Putting a face to those helped by blood donations

Organizing the Penny Lett blood drive was no big deal, until I met blood donor recipients and heard their stories, writes Jenna Hauck.

Liset Stanton tells the story of her son Daniel’s battle with leukemia who was a recipient of umbilical cord blood. Daniel strung one bead for every time he went for chemotherapy on this single piece of string (pictured). Below: Honouring Our Lifeblood award winners tour the manufacturing plant in Ottawa. Bottom: Craig Knight

Liset Stanton tells the story of her son Daniel’s battle with leukemia who was a recipient of umbilical cord blood. Daniel strung one bead for every time he went for chemotherapy on this single piece of string (pictured). Below: Honouring Our Lifeblood award winners tour the manufacturing plant in Ottawa. Bottom: Craig Knight

Sometimes an act of kindness that is second-nature to one person can mean the world to another.

I learned this firsthand while in Ottawa earlier this month where I heard stories from a handful of blood recipients, and met dozens of fellow award winners, during the Canadian Blood Services Honouring Our Lifeblood awards ceremony.

Celia Missios was one of the blood recipients who spoke during the awards gala. She told the story of when she was struck by a car while crossing a street. She ended up needing more than 50 units of blood.

One mother, Liset Stanton, shared her story of her son Daniel. Diagnosed with leukemia at the age of six, his life was saved by a donation of umbilical cord blood.

Another recipient’s story, shown on video, explained that she needed 86 units of blood.

Their stories were heartwarming. Each recipient expressed sincere gratitude towards the award winners in the room.

I realized at that point, after years of being a blood donor, that I had not heard many stories about the recipients of donor blood and blood products. And though it didn’t bother me at all, I was never able to put a face to who might have received my blood.

I’d go donate blood, have some tea and cookies, go home again, and then return eight weeks later to donate again. It was simple.

Last year, after my friend and coworker Penny Lett (who was also an avid blood donor and who encouraged me to donate) passed away, I wanted to do something more. Something to help others. Something selfless. Something Penny would do.

So I organized the In Memory of Penny Lett blood drive. Thanks to Chilliwack donors, it was much more successful than I ever could have imagined. We collected 420 units of blood — far more than our goal of 125 units.

That was the reason I was in Ottawa receiving an award.

But despite the success of the blood drive, I always said it was “no big deal.”

I was one of 28 peer recruiters, milestone donors, volunteers, corporate partners, and others to be recognized in Ottawa on Sept. 15. The night before the awards, each recipient stood up and spoke briefly about their story and why they were there.

As the stories kept coming, I noticed a common thread.


Every person who spoke hinted at, or flat out said, that what they had accomplished and the reason they were there receiving a national award from CBS was “no big deal.”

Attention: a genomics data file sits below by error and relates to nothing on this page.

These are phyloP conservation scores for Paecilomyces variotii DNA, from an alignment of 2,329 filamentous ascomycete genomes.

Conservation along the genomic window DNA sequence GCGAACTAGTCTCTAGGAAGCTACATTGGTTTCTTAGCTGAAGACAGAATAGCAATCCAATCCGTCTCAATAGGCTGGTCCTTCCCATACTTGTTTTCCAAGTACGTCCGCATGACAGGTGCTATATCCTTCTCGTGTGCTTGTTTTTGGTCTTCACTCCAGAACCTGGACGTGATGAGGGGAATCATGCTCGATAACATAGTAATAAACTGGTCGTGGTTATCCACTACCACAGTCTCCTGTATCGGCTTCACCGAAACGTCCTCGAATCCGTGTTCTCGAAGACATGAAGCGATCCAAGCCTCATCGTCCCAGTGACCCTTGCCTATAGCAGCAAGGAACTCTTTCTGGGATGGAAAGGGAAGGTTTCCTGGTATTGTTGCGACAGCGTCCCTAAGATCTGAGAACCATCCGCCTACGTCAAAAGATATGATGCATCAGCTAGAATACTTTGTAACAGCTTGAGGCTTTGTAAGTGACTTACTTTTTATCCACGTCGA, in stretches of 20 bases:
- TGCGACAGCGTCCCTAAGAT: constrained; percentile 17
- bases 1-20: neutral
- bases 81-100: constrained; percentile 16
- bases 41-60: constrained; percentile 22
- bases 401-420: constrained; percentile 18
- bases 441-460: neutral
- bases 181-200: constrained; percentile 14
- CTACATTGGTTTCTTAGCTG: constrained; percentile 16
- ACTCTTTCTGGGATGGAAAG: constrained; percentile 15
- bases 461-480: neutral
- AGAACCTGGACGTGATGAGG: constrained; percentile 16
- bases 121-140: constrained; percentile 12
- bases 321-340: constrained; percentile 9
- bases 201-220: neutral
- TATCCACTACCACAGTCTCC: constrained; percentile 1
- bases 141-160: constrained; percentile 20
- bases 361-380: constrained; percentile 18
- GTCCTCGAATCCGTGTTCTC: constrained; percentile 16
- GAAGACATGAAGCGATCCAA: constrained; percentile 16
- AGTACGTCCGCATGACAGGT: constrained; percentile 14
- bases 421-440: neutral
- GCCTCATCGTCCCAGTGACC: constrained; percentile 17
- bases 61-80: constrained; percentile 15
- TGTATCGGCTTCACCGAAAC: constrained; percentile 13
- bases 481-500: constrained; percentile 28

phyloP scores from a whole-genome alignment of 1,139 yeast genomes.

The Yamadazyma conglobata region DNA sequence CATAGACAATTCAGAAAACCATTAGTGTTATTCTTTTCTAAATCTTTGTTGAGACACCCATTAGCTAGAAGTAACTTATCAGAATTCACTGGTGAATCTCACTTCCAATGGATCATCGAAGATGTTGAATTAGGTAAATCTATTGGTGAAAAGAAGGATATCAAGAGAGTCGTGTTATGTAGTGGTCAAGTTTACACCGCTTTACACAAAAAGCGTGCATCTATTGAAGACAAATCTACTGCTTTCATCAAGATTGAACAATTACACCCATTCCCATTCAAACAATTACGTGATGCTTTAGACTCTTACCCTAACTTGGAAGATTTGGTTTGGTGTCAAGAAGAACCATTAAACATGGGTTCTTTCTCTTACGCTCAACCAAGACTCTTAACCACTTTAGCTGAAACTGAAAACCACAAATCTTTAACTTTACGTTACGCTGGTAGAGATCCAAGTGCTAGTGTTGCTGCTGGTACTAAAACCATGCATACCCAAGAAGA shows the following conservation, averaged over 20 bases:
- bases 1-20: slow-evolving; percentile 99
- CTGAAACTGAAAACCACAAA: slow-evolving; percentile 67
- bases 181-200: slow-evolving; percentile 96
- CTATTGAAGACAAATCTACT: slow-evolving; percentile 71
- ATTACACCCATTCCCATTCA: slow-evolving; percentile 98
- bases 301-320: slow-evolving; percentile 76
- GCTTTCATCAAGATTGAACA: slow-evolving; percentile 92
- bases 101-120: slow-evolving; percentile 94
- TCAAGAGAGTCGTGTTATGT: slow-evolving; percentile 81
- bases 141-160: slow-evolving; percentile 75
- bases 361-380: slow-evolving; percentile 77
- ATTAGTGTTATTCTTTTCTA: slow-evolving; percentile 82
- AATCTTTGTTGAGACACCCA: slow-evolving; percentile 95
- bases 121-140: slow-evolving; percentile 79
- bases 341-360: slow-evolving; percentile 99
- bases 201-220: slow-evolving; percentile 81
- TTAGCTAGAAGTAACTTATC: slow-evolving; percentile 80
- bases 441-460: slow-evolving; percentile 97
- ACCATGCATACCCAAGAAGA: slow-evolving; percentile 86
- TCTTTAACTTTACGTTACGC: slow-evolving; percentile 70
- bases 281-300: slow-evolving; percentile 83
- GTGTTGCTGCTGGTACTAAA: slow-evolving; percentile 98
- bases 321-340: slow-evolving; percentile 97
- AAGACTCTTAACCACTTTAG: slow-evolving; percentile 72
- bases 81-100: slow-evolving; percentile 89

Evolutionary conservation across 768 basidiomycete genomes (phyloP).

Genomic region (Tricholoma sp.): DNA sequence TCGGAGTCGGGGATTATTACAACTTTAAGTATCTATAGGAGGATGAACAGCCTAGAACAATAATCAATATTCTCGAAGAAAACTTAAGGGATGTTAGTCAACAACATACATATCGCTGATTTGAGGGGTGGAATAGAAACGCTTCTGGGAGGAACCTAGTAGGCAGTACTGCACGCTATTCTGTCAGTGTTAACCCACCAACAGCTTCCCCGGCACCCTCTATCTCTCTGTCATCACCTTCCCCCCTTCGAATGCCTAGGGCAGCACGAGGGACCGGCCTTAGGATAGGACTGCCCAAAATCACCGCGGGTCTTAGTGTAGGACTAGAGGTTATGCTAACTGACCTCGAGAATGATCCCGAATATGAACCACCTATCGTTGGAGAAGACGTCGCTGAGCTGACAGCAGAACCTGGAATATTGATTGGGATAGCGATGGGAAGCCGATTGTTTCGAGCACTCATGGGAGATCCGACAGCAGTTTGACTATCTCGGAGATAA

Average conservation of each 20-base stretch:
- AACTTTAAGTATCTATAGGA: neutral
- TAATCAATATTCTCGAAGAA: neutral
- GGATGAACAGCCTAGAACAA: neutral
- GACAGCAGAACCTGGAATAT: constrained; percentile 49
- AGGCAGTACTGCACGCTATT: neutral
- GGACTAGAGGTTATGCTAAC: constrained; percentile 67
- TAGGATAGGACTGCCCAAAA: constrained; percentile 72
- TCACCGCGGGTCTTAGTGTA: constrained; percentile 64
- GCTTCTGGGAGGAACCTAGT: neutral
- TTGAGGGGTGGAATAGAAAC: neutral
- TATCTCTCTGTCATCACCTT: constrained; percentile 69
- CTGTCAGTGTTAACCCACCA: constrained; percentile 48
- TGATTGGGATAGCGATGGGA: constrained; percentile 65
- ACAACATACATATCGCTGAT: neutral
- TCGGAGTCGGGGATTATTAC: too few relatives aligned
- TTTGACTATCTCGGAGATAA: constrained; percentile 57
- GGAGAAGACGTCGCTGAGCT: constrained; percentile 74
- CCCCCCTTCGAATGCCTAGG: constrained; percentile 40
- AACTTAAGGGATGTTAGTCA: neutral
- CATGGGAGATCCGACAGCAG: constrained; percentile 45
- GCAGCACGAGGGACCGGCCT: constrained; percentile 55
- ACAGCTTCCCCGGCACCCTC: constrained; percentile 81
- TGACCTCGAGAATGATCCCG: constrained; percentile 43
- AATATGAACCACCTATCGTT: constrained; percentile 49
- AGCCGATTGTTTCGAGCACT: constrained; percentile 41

They sounded like me.

Many started off by saying “I haven’t really done much” or “everyone here has a better story than I have.”

But they were wrong. I was wrong. It was a big deal.

There was Glyn Weir who has donated 500 times. There was Michael T. Hayes, the living organ donor, who donated a portion of his liver and then later, one of his kidneys. There was Morley Reid who has volunteered more than 5,000 hours of his time to support patients in need. There was Melanie Melchin who, after losing her six-year-old son to a brain tumour, started the Donate for Nolan blood drive last year where she recruited several new donors and collected 103 units of blood.

Many numbers were flying around the room — numbers of volunteer hours, numbers of donations made, numbers of units of blood collected.

And again, people were saying that the numbers were “no big deal”, that the numbers “didn’t matter.”

But they did matter.

Every unit of blood counts. Every unit makes a difference in someone’s life.

Blood donors will likely never meet a single person whom they’ve helped. But, fellow donors, understand that the recipients are very thankful for what you do. You do make a difference.

So please keep donating, keep recruiting, keep volunteering. And encourage others to do the same.

Announce on social media that you’re donating blood and ask a friend or two to join you. Don’t be shy to post a selfie on Instagram or Twitter or Facebook while you’re donating — be proud!

The more we spread the word about the need for donated blood, let’s hope the more people will donate.

In Memory of Penny Lett blood drive 2014 update:

The pledge for this year’s blood drive is to collect 500 units. As of Sept. 22, we are currently at 455 units of blood, and I have no doubt that we will reach our goal.

Chilliwack donors, thank you for giving your time and blood to help us reach our goal, but more importantly, thank you for helping save people’s lives.


Read more info on each of the Honouring Our Lifeblood award recipients on the CBS website.


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